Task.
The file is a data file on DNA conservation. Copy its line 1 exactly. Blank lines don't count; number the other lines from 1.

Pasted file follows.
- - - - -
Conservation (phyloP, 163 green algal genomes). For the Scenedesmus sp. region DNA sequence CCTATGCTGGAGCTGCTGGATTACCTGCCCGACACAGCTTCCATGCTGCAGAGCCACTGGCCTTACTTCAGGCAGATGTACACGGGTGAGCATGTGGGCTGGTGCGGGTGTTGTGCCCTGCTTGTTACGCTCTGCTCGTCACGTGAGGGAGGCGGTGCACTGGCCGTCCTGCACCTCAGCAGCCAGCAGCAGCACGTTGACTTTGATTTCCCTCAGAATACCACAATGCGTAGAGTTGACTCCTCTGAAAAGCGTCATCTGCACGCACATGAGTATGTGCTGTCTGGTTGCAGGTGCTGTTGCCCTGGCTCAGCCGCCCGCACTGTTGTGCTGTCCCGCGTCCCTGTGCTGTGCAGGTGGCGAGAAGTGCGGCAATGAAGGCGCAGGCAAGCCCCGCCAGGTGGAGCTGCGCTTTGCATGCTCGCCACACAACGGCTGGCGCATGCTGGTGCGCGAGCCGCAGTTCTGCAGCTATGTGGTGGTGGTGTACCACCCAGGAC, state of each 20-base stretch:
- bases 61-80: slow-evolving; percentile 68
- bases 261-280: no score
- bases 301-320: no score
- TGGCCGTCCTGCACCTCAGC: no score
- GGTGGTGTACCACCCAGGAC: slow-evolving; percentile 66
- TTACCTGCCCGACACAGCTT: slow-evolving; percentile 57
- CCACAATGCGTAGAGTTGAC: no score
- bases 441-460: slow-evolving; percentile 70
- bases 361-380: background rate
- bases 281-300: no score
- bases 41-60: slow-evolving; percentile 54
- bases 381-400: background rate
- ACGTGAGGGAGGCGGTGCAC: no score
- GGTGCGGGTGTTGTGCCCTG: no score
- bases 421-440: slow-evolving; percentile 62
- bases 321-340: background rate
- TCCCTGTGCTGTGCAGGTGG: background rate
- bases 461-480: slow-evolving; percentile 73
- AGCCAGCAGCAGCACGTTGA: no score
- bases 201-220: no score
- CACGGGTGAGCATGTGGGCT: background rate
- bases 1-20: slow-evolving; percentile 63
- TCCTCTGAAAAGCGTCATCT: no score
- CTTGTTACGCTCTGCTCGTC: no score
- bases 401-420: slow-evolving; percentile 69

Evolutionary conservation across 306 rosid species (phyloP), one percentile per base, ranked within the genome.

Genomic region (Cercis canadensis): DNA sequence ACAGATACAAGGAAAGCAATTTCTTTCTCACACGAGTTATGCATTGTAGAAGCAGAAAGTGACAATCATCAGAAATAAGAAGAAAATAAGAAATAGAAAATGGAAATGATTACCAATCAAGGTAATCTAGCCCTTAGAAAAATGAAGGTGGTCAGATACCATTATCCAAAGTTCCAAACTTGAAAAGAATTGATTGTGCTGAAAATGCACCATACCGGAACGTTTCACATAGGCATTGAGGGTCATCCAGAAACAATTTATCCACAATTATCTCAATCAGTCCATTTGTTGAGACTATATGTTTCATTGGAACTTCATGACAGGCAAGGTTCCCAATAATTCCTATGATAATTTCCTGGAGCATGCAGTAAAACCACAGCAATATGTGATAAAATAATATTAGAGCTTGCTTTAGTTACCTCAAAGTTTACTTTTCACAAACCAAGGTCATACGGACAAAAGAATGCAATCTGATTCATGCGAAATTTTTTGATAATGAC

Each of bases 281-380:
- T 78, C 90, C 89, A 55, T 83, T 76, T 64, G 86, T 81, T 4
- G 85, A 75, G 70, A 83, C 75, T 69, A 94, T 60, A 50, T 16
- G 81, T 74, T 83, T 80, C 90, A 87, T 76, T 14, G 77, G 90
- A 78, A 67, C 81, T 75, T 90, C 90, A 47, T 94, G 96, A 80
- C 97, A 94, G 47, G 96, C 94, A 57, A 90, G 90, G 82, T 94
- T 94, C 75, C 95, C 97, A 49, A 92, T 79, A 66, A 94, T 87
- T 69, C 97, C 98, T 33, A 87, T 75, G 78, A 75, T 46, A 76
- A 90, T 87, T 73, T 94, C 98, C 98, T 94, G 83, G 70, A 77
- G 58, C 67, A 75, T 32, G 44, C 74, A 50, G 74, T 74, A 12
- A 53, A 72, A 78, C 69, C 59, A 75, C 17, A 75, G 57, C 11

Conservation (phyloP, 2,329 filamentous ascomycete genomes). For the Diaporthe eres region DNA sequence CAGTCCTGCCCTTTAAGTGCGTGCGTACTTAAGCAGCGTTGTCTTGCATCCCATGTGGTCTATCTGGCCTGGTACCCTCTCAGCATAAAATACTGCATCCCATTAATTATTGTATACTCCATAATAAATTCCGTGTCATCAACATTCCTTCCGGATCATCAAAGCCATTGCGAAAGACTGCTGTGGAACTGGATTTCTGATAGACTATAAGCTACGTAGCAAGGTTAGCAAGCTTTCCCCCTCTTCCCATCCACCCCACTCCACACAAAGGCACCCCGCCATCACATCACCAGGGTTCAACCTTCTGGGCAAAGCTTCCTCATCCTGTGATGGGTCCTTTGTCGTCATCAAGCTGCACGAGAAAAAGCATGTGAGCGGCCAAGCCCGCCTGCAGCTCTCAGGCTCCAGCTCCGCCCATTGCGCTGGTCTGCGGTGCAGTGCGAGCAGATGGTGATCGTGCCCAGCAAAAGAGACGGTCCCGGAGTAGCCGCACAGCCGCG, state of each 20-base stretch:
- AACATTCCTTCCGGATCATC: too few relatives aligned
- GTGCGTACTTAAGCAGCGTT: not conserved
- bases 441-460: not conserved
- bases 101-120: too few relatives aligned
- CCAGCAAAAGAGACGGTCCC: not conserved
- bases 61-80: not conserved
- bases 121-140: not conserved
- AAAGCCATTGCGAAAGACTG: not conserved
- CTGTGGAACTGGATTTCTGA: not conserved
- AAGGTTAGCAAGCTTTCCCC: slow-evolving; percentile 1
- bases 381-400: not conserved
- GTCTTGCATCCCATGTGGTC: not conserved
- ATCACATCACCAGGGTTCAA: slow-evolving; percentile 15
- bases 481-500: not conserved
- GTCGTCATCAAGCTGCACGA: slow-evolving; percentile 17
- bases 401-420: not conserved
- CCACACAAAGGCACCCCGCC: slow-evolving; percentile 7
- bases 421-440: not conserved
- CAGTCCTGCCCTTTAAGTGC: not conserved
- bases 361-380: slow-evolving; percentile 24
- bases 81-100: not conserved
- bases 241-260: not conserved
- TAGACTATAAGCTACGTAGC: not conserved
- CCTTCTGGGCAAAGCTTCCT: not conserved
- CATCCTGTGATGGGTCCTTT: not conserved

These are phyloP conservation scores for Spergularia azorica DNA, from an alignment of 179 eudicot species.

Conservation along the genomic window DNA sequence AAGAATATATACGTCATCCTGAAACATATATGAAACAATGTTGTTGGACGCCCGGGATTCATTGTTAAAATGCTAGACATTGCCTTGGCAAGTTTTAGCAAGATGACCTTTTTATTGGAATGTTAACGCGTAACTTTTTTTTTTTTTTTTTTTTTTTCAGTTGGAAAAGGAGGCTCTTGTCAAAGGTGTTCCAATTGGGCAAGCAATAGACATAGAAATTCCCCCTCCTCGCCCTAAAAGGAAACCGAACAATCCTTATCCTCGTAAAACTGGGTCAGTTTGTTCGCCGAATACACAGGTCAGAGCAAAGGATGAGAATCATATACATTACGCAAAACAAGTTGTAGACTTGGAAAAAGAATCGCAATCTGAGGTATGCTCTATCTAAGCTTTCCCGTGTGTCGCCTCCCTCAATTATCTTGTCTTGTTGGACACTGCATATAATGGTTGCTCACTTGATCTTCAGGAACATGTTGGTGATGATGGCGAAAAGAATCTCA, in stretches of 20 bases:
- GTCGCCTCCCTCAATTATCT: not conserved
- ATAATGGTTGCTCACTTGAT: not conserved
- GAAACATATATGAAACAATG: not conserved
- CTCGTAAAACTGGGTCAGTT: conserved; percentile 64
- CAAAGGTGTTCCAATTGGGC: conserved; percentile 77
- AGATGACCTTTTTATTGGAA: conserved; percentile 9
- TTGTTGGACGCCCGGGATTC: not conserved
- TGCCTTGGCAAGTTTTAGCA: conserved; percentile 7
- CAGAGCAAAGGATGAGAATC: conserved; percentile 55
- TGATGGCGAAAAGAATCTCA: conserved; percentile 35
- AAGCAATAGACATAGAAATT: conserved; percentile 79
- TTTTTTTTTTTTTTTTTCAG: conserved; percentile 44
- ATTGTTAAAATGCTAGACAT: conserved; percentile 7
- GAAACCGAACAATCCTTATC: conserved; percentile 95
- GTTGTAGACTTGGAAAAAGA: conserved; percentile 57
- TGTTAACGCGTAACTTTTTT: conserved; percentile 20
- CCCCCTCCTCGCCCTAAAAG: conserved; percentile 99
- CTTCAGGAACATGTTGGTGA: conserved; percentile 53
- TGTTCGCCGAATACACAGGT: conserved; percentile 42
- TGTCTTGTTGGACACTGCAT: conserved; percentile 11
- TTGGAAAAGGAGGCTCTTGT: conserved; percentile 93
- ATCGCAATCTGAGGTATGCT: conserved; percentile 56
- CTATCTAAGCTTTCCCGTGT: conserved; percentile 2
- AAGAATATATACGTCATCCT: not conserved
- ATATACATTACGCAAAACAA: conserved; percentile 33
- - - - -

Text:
Conservation (phyloP, 163 green algal genomes). For the Scenedesmus sp. region DNA sequence CCTATGCTGGAGCTGCTGGATTACCTGCCCGACACAGCTTCCATGCTGCAGAGCCACTGGCCTTACTTCAGGCAGATGTACACGGGTGAGCATGTGGGCTGGTGCGGGTGTTGTGCCCTGCTTGTTACGCTCTGCTCGTCACGTGAGGGAGGCGGTGCACTGGCCGTCCTGCACCTCAGCAGCCAGCAGCAGCACGTTGACTTTGATTTCCCTCAGAATACCACAATGCGTAGAGTTGACTCCTCTGAAAAGCGTCATCTGCACGCACATGAGTATGTGCTGTCTGGTTGCAGGTGCTGTTGCCCTGGCTCAGCCGCCCGCACTGTTGTGCTGTCCCGCGTCCCTGTGCTGTGCAGGTGGCGAGAAGTGCGGCAATGAAGGCGCAGGCAAGCCCCGCCAGGTGGAGCTGCGCTTTGCATGCTCGCCACACAACGGCTGGCGCATGCTGGTGCGCGAGCCGCAGTTCTGCAGCTATGTGGTGGTGGTGTACCACCCAGGAC, state of each 20-base stretch: